Prickly Pear

I took my mother to Shoney’s the other day. Outside the Shoney’s nearby is a large clump of cactus.  I went to the car alone after we ate.  Suddenly I realized those cactus were prickly pears. I had seen them for years and had no more thought for them than, “Don’t touch!”

When my mother came out, I told her they were prickly pears. She gave me one of those mother-of-demented-child looks. After all, we live in Virginia where we do not see many cactus to compare.

Yes, I had been doing research about the desert. Now I recognize the cactus outside Shoney’s. teehee

Overheard at the Nurse’s Station

Nurse 1: “Oh no, I ain’t going in there to check that alien’s bandages.”
Nurse 2: “Well, I’m not going. They don’t pay me enough.”
Nurse 1: “You think they pay me enough? I heard the red head one chops out people’s livers.”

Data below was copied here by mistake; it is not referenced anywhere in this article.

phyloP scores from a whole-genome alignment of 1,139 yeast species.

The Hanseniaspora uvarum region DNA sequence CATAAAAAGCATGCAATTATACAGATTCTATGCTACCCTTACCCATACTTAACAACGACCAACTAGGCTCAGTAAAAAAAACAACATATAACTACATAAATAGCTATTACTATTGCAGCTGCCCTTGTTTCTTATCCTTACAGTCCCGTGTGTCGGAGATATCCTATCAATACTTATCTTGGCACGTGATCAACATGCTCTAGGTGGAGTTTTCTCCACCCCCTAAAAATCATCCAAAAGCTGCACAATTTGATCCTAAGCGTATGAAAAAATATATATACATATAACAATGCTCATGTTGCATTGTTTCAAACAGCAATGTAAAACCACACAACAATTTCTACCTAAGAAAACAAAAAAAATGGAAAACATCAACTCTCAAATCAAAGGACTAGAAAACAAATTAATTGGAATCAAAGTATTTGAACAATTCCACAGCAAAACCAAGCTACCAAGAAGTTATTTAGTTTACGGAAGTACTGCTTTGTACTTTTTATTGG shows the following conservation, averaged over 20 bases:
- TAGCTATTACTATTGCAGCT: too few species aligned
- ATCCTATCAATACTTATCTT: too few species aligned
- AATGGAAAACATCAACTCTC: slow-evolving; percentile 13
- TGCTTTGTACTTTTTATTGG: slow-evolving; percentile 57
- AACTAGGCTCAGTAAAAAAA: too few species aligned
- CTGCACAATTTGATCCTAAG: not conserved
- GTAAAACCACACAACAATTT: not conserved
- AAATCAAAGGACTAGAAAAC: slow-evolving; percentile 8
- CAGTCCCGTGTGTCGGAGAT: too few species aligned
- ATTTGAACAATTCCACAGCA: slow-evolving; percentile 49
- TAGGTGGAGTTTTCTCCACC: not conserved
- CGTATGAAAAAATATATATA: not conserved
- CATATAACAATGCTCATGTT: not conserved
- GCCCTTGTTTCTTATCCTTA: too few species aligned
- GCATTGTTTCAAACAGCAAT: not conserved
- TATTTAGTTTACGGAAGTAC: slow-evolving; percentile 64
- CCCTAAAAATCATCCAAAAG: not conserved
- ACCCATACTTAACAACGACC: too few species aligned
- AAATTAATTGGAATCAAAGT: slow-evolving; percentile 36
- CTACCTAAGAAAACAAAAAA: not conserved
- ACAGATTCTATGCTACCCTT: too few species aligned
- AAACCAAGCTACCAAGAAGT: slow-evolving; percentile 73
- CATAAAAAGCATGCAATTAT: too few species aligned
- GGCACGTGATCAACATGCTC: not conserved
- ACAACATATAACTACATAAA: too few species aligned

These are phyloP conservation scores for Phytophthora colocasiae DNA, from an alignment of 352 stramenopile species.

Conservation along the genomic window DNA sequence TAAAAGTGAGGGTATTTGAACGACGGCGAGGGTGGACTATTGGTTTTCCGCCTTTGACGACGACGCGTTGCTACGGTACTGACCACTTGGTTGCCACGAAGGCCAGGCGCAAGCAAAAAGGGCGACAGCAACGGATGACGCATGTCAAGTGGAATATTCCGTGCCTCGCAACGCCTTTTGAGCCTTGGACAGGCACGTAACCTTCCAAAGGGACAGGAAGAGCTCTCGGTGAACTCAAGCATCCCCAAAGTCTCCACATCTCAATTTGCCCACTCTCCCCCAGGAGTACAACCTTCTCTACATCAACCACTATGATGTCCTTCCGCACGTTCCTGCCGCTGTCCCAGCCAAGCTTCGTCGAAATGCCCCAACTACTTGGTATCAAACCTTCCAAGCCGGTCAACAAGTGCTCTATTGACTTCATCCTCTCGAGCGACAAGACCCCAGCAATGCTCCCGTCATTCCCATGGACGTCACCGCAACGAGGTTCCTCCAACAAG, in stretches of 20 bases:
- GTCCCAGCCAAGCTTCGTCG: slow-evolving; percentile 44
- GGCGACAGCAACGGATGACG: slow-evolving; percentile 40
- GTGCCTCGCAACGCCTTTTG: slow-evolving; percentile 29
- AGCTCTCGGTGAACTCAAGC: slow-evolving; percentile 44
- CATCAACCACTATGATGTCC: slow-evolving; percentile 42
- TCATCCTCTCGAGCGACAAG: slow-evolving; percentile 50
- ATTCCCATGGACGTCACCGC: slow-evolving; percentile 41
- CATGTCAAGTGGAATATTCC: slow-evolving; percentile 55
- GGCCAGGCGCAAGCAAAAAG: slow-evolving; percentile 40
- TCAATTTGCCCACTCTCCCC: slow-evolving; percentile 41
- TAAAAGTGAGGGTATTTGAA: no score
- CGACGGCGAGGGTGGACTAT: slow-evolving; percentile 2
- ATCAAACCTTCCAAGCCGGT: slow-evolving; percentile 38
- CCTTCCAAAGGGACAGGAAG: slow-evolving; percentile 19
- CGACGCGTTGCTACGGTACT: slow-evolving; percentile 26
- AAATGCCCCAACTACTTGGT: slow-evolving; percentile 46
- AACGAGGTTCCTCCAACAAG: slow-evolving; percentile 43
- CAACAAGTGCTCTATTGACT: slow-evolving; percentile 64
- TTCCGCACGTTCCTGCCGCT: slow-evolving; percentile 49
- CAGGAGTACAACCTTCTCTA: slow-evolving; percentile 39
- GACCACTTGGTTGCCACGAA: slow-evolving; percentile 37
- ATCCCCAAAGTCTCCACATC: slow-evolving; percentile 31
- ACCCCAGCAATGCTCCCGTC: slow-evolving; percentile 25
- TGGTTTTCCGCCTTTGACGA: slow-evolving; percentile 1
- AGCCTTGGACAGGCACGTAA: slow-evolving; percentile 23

Nurse 2: “Yeah, well, the brunette slammed Wimble so hard against the wall she got knocked out.”
Nurse 1:  “At least she got to keep her liver.”
Nurse 2: “Yeah.”
*pregnant silence*
Nurse 1: “So, wanna draw straws?”
Nurse 2:  “I want a transfer to obesetrics.”
Nurse 1: “Haha!”

Obsessed

I am obsessed. Camp Nanowrimo June 2012. Yes, I’m doing it.

My November Nano novel is in beta right now, so no more work on that for the moment. (By the way, if you want to beta, too, I’m happy to trade with you. The more eyeballs the merrier.) My Script Frenzy script is fermenting on disc, waiting for me to be up to novelizing it. I just finished a 363K monster of a story that will end up being two once I’ve whipped it into shape.

I have work to do. I have a major volunteer event to organize for the middle of June. I thought: I’m too busy for June, though. Maybe August.